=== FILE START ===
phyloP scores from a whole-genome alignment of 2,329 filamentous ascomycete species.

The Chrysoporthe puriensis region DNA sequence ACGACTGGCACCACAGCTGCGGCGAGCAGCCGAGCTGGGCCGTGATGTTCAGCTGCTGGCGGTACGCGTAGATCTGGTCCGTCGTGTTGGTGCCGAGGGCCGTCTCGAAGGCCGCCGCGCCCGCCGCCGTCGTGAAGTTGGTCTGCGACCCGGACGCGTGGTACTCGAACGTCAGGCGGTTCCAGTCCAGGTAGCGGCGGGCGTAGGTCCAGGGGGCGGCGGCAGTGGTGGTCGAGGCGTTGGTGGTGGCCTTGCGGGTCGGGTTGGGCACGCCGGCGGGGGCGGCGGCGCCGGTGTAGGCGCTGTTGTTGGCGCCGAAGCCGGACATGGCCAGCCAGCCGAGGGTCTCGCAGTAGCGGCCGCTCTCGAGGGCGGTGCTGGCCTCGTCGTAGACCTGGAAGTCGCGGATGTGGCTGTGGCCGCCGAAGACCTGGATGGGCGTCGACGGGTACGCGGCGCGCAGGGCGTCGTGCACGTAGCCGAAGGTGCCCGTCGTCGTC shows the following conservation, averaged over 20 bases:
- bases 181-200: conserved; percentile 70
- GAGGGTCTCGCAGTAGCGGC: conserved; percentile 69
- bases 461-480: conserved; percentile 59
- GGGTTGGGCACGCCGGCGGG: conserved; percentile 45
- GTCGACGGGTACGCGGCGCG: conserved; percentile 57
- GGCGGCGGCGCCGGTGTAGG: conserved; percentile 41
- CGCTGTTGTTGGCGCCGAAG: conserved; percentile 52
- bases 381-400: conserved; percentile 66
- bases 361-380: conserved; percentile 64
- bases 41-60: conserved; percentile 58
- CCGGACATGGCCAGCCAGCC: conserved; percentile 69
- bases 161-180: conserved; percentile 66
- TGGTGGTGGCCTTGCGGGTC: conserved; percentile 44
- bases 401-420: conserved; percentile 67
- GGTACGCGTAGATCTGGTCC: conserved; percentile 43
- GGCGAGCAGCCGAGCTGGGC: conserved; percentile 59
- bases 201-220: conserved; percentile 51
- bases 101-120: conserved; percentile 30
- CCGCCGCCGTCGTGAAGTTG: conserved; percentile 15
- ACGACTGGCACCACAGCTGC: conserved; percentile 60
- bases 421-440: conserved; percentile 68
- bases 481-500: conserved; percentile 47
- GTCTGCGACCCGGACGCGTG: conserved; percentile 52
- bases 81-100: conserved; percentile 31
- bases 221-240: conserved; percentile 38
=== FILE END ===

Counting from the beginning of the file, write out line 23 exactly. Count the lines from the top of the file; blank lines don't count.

- bases 421-440: conserved; percentile 68